My day Wednesday began pretty early, with a 7:15 a.m. stop at WMT radio.
My wife had urged me to leave the house a few minutes earlier, but I didn’t get out the door until about 7:05, so 7:15 was doing well for a quick bike ride. Doug Wagner, the morning host, welcomed me into the studio, we chatted for just a few minutes, and then the interview began.
I think I did OK. I got to sit there for two segments, basically, and it seemed like before it started, my air time was over. You can go to the WMT web site, if you want, and find a podcast—I’m in the 7 a.m. hour on Sept. 2 (starting at minute 17, if you don’t want to wait).
That was just the early start to the long day. I was pretty busy all day long, and a bit frazzled this afternoon in a one-hour class that meets only once a week, when half the class was taken over by a fire drill.
I had been up a bit late the night before, getting a PowerPoint slide show ready.
At 7 p.m., Dr. Joy Ochs, professor of English, and I were set to open the Fall Faculty Series at Mount Mercy University. I had arrived in the room maybe 30 minutes early (yes, I was a little anxious and antsy). Joy showed up about 20 minutes before the talk. We conferred a bit and downloaded our PowerPoint slides, and we had to fuss with the technology a little, but a Word Study student from Event Services was very helpful, and we were ready when it was time to start.
Father Tony said a prayer. I did a little intro. Joy then took over and gave an interesting presentation on what she confessed was a “date movie” when she was young—“Full Metal Jacket.” She showed a scene of the drill sergeant yelling at the recruits, and noted how the visuals dehumanized the Marines and made them seem like parts of a machine. What the machine could do was shown in another clip, set in the ruins of Hue during the 1968 Tet Offensive.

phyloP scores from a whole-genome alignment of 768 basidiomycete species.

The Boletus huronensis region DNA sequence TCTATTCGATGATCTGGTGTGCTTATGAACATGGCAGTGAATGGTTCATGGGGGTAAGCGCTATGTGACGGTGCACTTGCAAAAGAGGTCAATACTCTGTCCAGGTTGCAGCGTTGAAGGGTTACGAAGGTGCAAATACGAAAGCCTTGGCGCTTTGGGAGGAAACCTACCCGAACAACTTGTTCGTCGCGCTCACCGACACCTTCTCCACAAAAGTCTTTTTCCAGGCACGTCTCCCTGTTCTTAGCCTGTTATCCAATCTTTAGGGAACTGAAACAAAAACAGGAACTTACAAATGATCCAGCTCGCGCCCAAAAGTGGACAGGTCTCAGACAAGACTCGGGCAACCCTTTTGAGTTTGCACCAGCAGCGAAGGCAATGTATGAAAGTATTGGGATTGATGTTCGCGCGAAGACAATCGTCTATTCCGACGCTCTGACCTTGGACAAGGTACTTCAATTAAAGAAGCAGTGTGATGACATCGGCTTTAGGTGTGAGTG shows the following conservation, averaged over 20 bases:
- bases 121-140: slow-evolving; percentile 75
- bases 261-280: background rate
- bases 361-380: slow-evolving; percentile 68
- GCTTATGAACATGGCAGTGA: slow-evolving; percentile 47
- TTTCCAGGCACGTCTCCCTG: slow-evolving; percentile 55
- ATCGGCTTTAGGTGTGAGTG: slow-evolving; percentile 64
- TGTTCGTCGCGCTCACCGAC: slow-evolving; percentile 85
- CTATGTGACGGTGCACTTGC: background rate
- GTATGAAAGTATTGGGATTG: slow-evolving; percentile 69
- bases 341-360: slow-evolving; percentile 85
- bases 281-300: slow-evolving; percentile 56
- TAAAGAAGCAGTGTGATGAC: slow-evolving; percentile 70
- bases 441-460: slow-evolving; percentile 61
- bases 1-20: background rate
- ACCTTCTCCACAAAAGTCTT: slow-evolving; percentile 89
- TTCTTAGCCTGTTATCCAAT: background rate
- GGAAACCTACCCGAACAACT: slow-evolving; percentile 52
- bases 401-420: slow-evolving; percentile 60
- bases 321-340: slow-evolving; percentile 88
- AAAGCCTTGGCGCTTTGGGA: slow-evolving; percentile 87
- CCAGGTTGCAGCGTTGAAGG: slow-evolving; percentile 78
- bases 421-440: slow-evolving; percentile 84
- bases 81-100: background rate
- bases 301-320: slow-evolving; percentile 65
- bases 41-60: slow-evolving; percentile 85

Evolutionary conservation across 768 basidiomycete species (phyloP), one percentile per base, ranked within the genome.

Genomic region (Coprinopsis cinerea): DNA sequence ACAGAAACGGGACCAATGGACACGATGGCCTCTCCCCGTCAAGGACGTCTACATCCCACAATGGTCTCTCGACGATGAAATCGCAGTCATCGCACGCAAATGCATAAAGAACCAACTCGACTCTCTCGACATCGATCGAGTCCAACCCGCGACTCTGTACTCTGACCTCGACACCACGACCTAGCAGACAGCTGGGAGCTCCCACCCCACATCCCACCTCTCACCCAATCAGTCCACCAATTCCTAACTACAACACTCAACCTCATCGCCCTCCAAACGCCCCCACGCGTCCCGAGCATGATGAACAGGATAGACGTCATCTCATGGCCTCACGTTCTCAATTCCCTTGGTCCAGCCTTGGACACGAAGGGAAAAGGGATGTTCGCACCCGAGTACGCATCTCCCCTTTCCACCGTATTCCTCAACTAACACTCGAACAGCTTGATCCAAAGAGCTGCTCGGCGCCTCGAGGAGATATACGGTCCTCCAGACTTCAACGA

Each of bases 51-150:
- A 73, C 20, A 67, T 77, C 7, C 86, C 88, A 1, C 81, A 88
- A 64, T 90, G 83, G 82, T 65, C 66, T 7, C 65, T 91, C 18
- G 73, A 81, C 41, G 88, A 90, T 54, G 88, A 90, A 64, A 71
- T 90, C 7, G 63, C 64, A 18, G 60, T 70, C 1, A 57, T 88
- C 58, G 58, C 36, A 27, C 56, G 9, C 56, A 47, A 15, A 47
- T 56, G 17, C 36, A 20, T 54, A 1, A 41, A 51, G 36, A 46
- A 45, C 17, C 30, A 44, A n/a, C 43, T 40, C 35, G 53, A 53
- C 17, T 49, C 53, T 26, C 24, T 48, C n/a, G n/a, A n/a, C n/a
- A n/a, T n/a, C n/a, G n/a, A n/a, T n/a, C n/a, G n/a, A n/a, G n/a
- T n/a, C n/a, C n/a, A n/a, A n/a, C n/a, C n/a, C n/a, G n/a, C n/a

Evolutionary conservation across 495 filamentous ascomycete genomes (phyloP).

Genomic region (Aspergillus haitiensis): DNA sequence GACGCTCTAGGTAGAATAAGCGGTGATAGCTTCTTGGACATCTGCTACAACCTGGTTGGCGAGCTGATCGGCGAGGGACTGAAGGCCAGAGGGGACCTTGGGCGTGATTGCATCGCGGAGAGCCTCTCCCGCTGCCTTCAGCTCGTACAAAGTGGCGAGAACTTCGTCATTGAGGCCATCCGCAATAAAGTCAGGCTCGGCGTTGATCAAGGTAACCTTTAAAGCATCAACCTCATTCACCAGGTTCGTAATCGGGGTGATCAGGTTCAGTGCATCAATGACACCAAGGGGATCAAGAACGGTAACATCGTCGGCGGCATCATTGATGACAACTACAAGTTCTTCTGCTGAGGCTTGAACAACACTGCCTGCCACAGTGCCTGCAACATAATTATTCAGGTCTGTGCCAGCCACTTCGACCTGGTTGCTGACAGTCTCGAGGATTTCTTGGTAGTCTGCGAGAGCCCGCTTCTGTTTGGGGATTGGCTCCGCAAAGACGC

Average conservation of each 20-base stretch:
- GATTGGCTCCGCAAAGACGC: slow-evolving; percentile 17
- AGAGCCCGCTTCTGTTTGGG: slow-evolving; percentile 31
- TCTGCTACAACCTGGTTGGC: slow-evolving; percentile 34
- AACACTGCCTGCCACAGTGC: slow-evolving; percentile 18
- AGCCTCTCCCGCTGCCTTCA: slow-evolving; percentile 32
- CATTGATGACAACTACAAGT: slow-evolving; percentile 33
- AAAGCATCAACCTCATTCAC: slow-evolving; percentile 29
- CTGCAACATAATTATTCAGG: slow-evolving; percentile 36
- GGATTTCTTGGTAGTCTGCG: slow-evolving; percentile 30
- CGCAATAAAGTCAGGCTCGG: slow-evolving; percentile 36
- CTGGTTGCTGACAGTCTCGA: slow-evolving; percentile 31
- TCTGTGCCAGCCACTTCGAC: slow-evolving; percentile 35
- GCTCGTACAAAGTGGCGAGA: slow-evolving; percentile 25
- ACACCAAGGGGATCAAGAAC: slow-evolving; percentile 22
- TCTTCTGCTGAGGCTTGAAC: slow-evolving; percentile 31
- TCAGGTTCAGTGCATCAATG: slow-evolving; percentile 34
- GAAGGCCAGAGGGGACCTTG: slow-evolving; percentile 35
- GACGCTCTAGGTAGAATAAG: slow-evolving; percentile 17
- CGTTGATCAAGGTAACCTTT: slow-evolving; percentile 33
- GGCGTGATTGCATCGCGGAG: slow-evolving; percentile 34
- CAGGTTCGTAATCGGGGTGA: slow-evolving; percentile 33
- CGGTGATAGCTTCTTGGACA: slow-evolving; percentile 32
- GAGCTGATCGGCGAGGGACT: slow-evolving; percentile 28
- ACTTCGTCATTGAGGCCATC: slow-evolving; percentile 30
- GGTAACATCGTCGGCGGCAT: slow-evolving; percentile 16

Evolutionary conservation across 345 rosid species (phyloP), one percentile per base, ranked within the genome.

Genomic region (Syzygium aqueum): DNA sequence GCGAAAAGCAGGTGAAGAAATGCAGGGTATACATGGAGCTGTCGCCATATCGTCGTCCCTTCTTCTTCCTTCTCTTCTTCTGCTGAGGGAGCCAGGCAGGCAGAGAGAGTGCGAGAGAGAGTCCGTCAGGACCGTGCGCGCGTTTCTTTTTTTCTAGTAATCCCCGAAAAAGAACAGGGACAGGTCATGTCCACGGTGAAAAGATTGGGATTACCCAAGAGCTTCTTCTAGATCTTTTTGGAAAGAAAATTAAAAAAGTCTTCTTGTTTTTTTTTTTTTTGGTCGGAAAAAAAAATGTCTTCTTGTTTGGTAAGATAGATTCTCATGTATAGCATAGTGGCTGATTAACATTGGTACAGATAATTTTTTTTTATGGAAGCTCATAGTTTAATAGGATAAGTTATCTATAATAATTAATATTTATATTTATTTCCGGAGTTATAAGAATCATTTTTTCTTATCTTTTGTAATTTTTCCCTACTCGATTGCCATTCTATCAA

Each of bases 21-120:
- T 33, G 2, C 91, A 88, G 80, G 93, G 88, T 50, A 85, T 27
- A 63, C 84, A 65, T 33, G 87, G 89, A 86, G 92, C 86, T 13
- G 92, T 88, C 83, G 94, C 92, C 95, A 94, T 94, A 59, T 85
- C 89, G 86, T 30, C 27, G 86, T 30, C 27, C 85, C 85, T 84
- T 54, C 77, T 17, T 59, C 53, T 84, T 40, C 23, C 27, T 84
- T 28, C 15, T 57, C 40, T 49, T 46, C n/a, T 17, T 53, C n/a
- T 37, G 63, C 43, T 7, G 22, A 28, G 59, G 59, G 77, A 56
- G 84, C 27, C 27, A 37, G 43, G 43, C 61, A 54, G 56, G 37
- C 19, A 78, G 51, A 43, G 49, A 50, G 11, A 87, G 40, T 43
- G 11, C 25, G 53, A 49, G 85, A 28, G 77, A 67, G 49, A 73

Then, it was my turn to head up the river with Capt. Willard in search of Col. Kurtz. It wasn’t “peace now.” It was “Apocalypse Now.”
It seemed that, like the morning radio show, the evening presentation was over before it started. At the presentation, I saw a pretty good mix of students—mostly freshmen from portal classes—and faculty. MMU’s president was there, too. And there was a decent turnout from the community—interestingly enough, some of them the history junkies who came to some WWI events.
I didn’t do a head count. I’ll have to ask Event Services tomorrow what they thought—but, although there were a few empty chairs, the seating in the room was mostly taken. All the cookies were eaten. To be truthful, I might have had something to do with that—I have an awesome reputation (as in, it does inspire shock and awe) for stress eating.
Among the students at the forum were two new journalists—Meg and Brianna sat in front, Meg taking notes for a story, Brianna in her first outing as a Mount Mercy Times photographer.
I hope the Times doesn’t mind if I show some her work as a sneak preview of the paper’s next issue. I think she did well—the bar has been set fairly high for your story, Meg.
Well, I’m pretty happy. I would hope that some of the later events in the series that are still up in the air will get organized soon, and the “big” event, the visit of the Vietnam Wall, will for a while suck some of the oxygen from the room. It will be worth it, but it will be a big energy drain.
Well, we are off to a good start. Joy and I drew a crowd. The series is underway. I survived speaking about movies in front of Dr. Jim Grove, whose little finger knows more about Hollywood films than my entire cerebral cortex. Dr. Joe Nguyen was there, too—the series theme was his suggestion, and he is the person who worked hardest to bring The Wall to MMU.
Anyway, we have 14 more events in our Fall Faculty Series. See the MMU web site, and come on down. The ride up the river has started. Join us before we get to the Do Lung Bridge.